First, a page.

FOR IMMEDIATE RELEASE
Monday, August 15, 2016

 

Final Defendant in Georgia Gun Trafficking Ring Sentenced to 10 Years
In Prison for Buying and Selling Guns Destined for the Streets of Brooklyn

Total of 151 Weapons, Including Rifle and Semi-Automatic Pistols,
Purchased During Undercover Operation

Brooklyn District Attorney Ken Thompson today announced that a Georgia man has been sentenced to 10 years in prison for trafficking firearms from Georgia to Brooklyn up Interstate 95, commonly referred to as the “Iron Pipeline.” His five co-defendants, including his nephew, Michael Quick, the ring’s mastermind, were previously convicted and sentenced.
District Attorney Thompson said, “This defendant and his cohorts tried to make some easy money by flooding our streets with weapons of death and putting lives at risk. They have now been brought to justice here in Brooklyn. This case should serve as a warning to out-of-state gun traffickers that we will continue to go after them and hold them accountable no matter where they live.”
The District Attorney identified the defendant as Rodney Brewer, 49, of LaGrange, Georgia. He was sentenced today by Brooklyn Supreme Court Justice Danny Chun to 10 years in prison and five years’ post-release supervision, following his guilty plea on June 10, 2016 to one count of first-degree criminal sale of a firearm, one count of first-degree criminal possession of a weapon and one count of fourth-degree conspiracy.

The District Attorney said that, according to the investigation, between September 2013 and April 2014, Quick, who was sometimes accompanied by Brewer, made 13 car trips from Georgia to Canarsie, Brooklyn, up the I-95 corridor, transporting as many as 25 firearms at a time, and sold them to an undercover NYPD officer at the corner of Foster Avenue and East 96th Street. Brewer was also responsible for purchasing guns in Georgia for transport to New York, where they were sold at a huge profit margin, e.g., a .9 mm gun bought in Georgia for $200 sold in Brooklyn for $1,000.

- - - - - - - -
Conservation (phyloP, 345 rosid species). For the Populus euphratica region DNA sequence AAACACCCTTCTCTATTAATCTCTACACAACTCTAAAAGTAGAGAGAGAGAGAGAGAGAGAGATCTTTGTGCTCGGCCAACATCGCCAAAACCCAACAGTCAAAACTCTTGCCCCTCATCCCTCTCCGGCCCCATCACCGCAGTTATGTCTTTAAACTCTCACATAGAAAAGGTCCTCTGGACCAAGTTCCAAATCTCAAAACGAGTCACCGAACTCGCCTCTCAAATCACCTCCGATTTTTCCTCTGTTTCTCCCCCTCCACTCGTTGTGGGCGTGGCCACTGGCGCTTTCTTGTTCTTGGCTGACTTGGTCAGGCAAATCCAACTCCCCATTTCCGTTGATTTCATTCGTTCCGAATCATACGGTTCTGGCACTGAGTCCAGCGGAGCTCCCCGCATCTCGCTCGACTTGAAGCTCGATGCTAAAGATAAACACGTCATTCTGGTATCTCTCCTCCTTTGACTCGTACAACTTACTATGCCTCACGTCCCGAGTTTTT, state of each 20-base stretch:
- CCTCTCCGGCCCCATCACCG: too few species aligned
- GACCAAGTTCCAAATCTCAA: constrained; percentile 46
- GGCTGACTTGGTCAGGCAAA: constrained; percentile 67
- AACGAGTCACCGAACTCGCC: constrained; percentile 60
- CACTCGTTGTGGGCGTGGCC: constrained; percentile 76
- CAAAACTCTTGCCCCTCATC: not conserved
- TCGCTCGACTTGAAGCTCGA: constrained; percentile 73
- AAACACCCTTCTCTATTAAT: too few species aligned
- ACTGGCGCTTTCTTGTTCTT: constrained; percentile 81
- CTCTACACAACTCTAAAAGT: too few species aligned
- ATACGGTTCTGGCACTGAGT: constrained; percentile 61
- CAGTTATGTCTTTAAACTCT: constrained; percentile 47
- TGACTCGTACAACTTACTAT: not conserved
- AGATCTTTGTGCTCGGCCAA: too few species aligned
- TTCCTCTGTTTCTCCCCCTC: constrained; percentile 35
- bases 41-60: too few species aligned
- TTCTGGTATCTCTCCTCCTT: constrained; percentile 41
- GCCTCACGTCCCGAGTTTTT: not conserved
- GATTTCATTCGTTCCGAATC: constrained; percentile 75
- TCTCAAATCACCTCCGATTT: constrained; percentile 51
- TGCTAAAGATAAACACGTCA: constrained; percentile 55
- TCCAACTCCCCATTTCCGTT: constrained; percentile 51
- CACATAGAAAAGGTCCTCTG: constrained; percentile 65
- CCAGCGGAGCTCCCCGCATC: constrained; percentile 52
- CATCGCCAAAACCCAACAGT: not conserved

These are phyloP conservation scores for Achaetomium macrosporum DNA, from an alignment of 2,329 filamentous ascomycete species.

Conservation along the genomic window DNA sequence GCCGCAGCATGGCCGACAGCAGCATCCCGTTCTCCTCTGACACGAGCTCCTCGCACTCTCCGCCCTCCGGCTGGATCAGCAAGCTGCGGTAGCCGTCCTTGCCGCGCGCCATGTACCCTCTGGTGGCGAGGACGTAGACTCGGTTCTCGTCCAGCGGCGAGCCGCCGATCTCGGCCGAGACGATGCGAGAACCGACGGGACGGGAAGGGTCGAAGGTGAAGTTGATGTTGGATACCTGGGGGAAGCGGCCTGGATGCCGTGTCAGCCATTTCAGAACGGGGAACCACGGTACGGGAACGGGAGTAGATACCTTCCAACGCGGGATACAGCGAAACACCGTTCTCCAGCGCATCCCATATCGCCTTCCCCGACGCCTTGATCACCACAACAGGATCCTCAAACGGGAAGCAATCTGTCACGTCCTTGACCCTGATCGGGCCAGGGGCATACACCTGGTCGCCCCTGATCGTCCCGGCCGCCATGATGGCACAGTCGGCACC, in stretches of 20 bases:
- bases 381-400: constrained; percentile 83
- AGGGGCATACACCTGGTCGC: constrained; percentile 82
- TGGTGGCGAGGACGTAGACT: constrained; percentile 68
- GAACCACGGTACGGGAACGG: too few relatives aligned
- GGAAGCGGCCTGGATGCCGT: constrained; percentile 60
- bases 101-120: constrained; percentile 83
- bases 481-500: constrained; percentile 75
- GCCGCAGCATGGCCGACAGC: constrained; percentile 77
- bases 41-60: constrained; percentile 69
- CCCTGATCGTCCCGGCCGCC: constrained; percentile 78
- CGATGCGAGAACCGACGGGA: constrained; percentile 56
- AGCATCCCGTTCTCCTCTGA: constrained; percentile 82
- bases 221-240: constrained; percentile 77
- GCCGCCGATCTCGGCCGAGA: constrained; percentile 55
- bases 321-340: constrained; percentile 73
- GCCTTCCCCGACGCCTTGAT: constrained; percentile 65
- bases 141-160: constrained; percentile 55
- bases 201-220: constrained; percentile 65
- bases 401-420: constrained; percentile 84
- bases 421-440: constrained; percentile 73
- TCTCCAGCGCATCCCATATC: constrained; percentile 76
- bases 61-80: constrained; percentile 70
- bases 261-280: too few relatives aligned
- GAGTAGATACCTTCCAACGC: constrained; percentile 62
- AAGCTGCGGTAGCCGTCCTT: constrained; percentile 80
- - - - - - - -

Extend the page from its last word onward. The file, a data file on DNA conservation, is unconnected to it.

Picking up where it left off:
During the course of the investigation 151 weapons were trafficked from Georgia to New York, including an AR-15 assault rifle, MAC-11 subcompact machine pistol, two TEC-9 semiautomatic pistols and a variety of pistols and revolvers, many of which were loaded. Some of the firearms were purchased in stores and others were stolen, the investigation found. Wiretaps revealed that the defendants communicated about purchasing guns that are easily concealed; the logistics of transporting them; price negotiations with Georgia suppliers; and wiring money from New York to Georgia to facilitate the initial gun purchases.

Following are the dispositions of Brewer’s five co-defendants:

  1. Michael Quick, 34, of LaGrange, Georgia. Pleaded guilty to first-degree criminal sale of a firearm and first-degree criminal possession of a weapon and was sentenced to 18 years in prison and five years’ post-release supervision.
  2. Aliya Dowell, 34, of LaGrange, Georgia. Pleaded guilty to fourth-degree conspiracy and was sentenced to five years’ probation. She is the wife of defendant Quick.
  3. Emmanuel Caswell, 38, of Decatur, Georgia. Pleaded guilty to fourth-degree conspiracy and was sentenced to one-year in jail.
  4. Marcus White, 32, of Decatur, Georgia. Pleaded guilty to fourth-degree conspiracy and was sentenced to one-year in jail.
  5. Albert Pless, 59, of Franklin, Georgia. Pleaded guilty to fourth-degree conspiracy and was sentenced to one-year in jail.

The case was investigated by New York City Police Department Detective John Edgar of the NYPD’s Firearms Investigations Unit, under the supervision of Captain Robert Van Houten, Lieutenant Michael Jennings and Sergeant Donald Morgan.

The case was prosecuted by Assistant District Attorney Matthew Bennett of the District Attorney’s Violent Criminal Enterprises Bureau and Assistant District Attorney Tara Lenich, Deputy Bureau Chief, under the supervision of Nicole Chavis, Bureau Chief, and the overall supervision of Executive Assistant District Attorney William E. Schaeffer, Chief of the District Attorney’s Investigations Division.

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